Celebrating Einstein’s “Miracle Year”

Author: William G. Gilroy


Albert Einstein recalled 1905 as the year when, he said,a storm broke loose in my mind.Get ready to feel the effects of that storm throughout 2005. WarnsHarvardUniversityprofessor of physics and Einstein expert Gerald Holton,Theres a typhoon headed our way.

In 1905 while working as an obscure patent clerk inBern,Switzerland, Einstein published three papers in the prestigious journal Annalen der Physik that earned him a Nobel Prize, introduced the worlds most famous scientific equation, and laid the foundation for modern physics. In celebration of the centenary of what historians call Einsteins annus mirabilis (miraculous year) universities and governmental bodies are staging a dizzying array of celebrations, conferences, concerts and lectures.

Physicists have titled their observanceThe World Year of Physicsand the U.S. Congress has endorsed that term. The United Nations General Assembly is calling its celebrationThe International Year of Physics.InBritainandIreland, it is simplyEinstein Year.

At Notre Dame, the Department of Physics, the History and Philosophy of Science Program, theKanebCenter, theDeBartoloCenterfor the Performing Arts and other campus organizations will host a variety of lectures, conferences, workshops and performances to mark the centenary. The observance opened the first weekend of Februarywith a lecture by physicist John Stachel, founding editor of the collected papers of Einstein, and the 2004-05 meeting of the Joint Atlantic Seminar for the History of the Physical Sciences. It will draw to a close Sept. 9 with a program of music and poetry set to images from the Hubble Space Telescope.

Don Howard, director of the Universitys History and Philosophy of Science Program, points out that, although Einstein held a doctorate in physics in 1905, he was unable to find employment in his field and worked in the patent office as a means of supporting his wife and young son.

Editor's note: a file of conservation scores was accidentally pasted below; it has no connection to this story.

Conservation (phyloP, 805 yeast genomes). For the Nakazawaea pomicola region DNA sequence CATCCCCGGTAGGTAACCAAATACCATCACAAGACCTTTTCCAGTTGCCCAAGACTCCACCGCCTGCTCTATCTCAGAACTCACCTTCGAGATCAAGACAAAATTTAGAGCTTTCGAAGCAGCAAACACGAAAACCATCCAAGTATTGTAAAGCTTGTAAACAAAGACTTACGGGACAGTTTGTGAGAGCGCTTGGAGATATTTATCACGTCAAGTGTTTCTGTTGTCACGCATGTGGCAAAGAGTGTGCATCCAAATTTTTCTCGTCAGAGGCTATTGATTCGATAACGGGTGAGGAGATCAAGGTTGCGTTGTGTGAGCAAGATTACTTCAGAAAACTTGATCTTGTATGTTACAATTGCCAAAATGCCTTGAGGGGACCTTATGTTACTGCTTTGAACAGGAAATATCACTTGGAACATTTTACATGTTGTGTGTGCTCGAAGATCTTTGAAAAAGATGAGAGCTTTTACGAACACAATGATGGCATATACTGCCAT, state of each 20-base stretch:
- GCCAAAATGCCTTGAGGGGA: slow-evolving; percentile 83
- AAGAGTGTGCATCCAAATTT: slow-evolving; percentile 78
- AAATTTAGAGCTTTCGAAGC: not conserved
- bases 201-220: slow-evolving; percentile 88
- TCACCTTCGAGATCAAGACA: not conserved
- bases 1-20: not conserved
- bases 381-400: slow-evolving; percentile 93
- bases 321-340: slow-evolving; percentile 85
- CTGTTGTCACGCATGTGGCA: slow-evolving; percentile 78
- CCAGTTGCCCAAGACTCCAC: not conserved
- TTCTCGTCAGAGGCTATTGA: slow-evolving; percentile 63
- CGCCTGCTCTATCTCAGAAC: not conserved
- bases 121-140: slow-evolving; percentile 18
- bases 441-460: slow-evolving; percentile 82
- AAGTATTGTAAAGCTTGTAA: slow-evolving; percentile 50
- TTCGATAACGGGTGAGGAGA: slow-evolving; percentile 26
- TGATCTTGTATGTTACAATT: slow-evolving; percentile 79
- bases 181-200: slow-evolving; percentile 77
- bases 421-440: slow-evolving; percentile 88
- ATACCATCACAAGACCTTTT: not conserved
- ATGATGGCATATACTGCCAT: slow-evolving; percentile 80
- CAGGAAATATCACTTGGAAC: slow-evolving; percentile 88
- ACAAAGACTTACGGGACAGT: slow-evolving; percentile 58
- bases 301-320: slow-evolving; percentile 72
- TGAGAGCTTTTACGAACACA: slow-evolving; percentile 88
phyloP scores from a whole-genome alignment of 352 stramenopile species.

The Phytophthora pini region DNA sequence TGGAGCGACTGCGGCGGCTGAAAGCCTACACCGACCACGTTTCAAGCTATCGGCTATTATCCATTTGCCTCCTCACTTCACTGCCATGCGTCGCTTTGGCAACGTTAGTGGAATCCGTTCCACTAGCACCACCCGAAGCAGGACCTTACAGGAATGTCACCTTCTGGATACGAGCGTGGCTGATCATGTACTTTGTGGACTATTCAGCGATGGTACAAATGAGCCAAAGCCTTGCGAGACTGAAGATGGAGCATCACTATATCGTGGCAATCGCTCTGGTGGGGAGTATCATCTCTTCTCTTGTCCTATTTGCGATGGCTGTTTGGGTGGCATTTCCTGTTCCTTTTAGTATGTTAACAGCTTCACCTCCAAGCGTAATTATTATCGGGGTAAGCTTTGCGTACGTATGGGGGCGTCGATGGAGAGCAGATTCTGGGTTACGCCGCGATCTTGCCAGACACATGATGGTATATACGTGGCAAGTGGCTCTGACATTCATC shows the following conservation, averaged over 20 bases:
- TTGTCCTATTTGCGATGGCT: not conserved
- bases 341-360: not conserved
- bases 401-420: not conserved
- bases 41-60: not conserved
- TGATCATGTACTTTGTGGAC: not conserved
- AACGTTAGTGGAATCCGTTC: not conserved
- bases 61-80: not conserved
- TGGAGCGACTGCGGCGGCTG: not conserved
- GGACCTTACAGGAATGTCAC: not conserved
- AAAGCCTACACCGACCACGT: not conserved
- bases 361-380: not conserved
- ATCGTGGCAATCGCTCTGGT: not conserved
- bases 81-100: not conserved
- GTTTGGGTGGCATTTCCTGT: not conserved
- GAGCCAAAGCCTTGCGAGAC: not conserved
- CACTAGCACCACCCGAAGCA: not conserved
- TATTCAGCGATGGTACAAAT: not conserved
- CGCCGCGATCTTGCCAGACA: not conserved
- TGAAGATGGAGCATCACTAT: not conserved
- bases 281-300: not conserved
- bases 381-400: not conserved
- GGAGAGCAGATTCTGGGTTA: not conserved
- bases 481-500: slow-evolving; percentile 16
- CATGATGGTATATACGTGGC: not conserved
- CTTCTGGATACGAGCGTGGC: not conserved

He was not a complete unknown, in that he had several reviews and papers published in der Physik , but there was no indication of how outstanding he would become,Howard said.

The most famous of Einsteins three 1905 papers dealt with his special theory of relativity, which revolutionized thinking about space and time. The paper defined our modern understanding of the workings of the universe and unveiled the famous E=MC² squaredequation, the basis for nuclear power and atom bombs.

A second paper, on photoelectric effect, helped develop our modern understanding of light. Einstein argued that light behaved as if it were composed of particles, rather than the waves that most physicists thought. In 1921, Einstein received the Nobel Prize in Physics for the paper, which provided the foundations of quantum mechanics.

A third paper concerned Brownian motion, the motion of minute particles. Einstein showed that this motion is caused when the particles collide with atoms or molecules, thereby providing the first direct evidence of atoms.

Any one of these papers would have made a career, but to have three of them appear in such a short time was truly remarkable,Howard said.

Einsteins iconic status resulted from a unique concurrence of scientific genius, historical circumstance and personnel charisma,wrote Dennis Overbye recently in the New York Times.

In addition to those qualities, Howard cites Einsteins enduring interest and involvement in the philosophy of science.

At the age of 16, he was not just reading, but comprehending the major philosophers, such as Kant,Howard said.He was unusually reflective about questions of science and involved himself in debates about the philosophy of science. It was a habit he carried with him throughout his life.

Charlie Chaplin once said to Einstein,The people applaud me because everyone understands me, and they applaud you because no one understands you.The centenary of Einsteins miracle year is an ideal time to better understand the man who revolutionized our concepts of energy, light and time.

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